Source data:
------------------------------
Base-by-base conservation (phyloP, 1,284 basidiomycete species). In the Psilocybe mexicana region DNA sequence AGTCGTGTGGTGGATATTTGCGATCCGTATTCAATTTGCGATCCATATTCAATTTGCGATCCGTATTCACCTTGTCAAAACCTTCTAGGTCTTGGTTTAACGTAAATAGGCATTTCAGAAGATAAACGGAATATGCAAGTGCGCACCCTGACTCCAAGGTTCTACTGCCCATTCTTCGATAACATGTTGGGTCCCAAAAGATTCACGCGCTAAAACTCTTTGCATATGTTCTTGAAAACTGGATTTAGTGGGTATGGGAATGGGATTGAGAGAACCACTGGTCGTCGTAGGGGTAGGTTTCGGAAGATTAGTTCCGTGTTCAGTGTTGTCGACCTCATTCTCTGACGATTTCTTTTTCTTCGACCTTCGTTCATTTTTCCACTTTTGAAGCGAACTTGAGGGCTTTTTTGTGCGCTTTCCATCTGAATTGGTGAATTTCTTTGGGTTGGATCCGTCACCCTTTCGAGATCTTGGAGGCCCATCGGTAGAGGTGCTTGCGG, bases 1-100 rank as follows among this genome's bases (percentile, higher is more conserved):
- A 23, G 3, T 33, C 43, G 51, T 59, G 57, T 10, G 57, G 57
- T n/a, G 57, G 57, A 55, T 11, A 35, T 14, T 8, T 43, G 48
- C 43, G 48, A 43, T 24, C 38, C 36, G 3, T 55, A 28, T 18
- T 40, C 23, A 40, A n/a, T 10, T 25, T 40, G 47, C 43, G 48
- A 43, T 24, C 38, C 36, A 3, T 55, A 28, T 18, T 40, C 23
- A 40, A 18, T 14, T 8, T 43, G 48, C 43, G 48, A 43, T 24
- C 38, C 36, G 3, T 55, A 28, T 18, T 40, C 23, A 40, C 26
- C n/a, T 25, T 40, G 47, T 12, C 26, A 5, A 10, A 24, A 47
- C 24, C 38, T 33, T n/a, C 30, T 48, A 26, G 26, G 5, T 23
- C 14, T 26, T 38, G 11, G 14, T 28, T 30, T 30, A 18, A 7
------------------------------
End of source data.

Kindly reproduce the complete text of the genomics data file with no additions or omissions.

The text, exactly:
Base-by-base conservation (phyloP, 1,284 basidiomycete species). In the Psilocybe mexicana region DNA sequence AGTCGTGTGGTGGATATTTGCGATCCGTATTCAATTTGCGATCCATATTCAATTTGCGATCCGTATTCACCTTGTCAAAACCTTCTAGGTCTTGGTTTAACGTAAATAGGCATTTCAGAAGATAAACGGAATATGCAAGTGCGCACCCTGACTCCAAGGTTCTACTGCCCATTCTTCGATAACATGTTGGGTCCCAAAAGATTCACGCGCTAAAACTCTTTGCATATGTTCTTGAAAACTGGATTTAGTGGGTATGGGAATGGGATTGAGAGAACCACTGGTCGTCGTAGGGGTAGGTTTCGGAAGATTAGTTCCGTGTTCAGTGTTGTCGACCTCATTCTCTGACGATTTCTTTTTCTTCGACCTTCGTTCATTTTTCCACTTTTGAAGCGAACTTGAGGGCTTTTTTGTGCGCTTTCCATCTGAATTGGTGAATTTCTTTGGGTTGGATCCGTCACCCTTTCGAGATCTTGGAGGCCCATCGGTAGAGGTGCTTGCGG, bases 1-100 rank as follows among this genome's bases (percentile, higher is more conserved):
- A 23, G 3, T 33, C 43, G 51, T 59, G 57, T 10, G 57, G 57
- T n/a, G 57, G 57, A 55, T 11, A 35, T 14, T 8, T 43, G 48
- C 43, G 48, A 43, T 24, C 38, C 36, G 3, T 55, A 28, T 18
- T 40, C 23, A 40, A n/a, T 10, T 25, T 40, G 47, C 43, G 48
- A 43, T 24, C 38, C 36, A 3, T 55, A 28, T 18, T 40, C 23
- A 40, A 18, T 14, T 8, T 43, G 48, C 43, G 48, A 43, T 24
- C 38, C 36, G 3, T 55, A 28, T 18, T 40, C 23, A 40, C 26
- C n/a, T 25, T 40, G 47, T 12, C 26, A 5, A 10, A 24, A 47
- C 24, C 38, T 33, T n/a, C 30, T 48, A 26, G 26, G 5, T 23
- C 14, T 26, T 38, G 11, G 14, T 28, T 30, T 30, A 18, A 7